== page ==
Check your ego at the door. Being a boss means admitting your faults.
No one can prepare you for being an entrepreneur. Even Ivy League schools can't teach the challenges, mistakes, and failures you'll encounter as you step into this all-compassing role. From the startup phase to a full fledged corporation, it takes a resilient and humble individual to run the course.
Ninety-percent of startups fail. For the 10-percent who survive, they'll have the scars to prove it. It's a grim outlook to say the least, but also an incredible adventure. Just look at Mark Zuckerberg and Richard Branson; these entrepreneurs have become household names and paved the way for budding founders, eager to make it big.
Sixteen years ago I left my cushy job and took the entrepreneurial plunge. The journey has been full of high highs and low lows. I've failed and flourished all in the same week (and sometimes in the same day). And it's been worth every minute.
If I had a chance to tell my twenty-something self some words of wisdom, I would have saved myself some time, tears, and money. Here are 3 things things every entrepreneur should know before they branch out.
1. Being respected is more important than being liked.
Many entrepreneurs learn leadership on the fly (myself included). Without prior experience or someone to help guide you along the way, managing people will be the hardest part of the job.
Back when I started, I thought being a good boss meant I had to be liked. As a result, I was hesitant to give critical feedback because I was afraid of hurting people's feelings. This frustrated my team because they didn't have the information they needed to grow and develop.
Don't get caught up in being 'the cool boss'. Lead from a place of honesty and integrity, and you'll find the road a lot less bumpy. Is it hard to tell someone they're underperforming? Yes. Do you feel awful when you fire an employee? Absolutely. It's all part of the gig. Do what's best for the company, not your circle of friends.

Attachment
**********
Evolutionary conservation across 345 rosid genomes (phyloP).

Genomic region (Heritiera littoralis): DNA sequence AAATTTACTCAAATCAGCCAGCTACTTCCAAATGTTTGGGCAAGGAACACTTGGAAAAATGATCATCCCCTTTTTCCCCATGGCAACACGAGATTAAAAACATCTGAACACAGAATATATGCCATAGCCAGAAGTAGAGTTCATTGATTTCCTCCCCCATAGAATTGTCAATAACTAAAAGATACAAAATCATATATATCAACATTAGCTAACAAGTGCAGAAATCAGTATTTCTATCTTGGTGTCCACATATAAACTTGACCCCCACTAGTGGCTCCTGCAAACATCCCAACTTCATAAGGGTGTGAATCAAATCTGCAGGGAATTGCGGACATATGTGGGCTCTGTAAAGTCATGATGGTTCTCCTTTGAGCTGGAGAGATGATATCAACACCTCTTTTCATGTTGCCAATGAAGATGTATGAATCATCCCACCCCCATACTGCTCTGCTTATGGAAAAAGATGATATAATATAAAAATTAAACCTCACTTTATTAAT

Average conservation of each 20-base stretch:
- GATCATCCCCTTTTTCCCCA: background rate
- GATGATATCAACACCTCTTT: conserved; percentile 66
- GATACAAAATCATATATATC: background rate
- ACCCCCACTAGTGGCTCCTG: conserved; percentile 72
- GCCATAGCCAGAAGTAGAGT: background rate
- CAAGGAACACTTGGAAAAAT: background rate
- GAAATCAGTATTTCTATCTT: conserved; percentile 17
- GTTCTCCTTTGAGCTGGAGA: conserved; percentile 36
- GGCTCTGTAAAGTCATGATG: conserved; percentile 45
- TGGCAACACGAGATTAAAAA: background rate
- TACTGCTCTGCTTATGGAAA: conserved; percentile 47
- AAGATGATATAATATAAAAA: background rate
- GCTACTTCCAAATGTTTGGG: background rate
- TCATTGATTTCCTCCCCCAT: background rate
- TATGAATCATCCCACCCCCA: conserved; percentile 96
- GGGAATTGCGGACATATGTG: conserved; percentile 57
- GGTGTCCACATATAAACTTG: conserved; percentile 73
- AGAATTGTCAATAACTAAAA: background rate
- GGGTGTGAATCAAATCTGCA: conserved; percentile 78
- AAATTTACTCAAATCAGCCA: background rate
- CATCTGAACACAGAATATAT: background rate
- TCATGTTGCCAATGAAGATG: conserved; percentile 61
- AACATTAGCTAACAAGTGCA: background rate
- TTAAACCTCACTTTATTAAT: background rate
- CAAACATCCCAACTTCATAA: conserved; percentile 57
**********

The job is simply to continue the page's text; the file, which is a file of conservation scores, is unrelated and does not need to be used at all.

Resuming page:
2. Secure money you don't need.
After a few years running my company Creative Niche, I was really finding my groove. We were landing big accounts, revenues were up, and I was expanding to international locations. It was a great place to be.
Then the recession happened. Hiring completely stopped, and for a recruitment and staffing agency, this was obviously a big blow to the business. No one was lending money, and I was seriously worried whether we would stay afloat.
Securing money when you don't need it is so important for entrepreneurs. When profits are up, you're much more likely to get approved for a line of credit. Hopefully you'll never need to use it, but incase a setback comes, you'll have a safety net to pull from.
3. You're not as important as you think you are.
When you're first starting out, you're typically a one-person show. From sales to marketing to accounting, you wear all the hats. That's why it can be hard to let go of control.
Delegating is a vital skill that every leader has to acquire. Trusting your employees is the key to growth. Otherwise, you'll be a micromanager that drives everyone (including yourself) to a breaking point.
My advice to young entrepreneurs is to embrace your weaknesses. Hire people who are more experienced than you, then get out of their way. Let them do their job and foster their growth and development. You don't need to be involved in every small decision.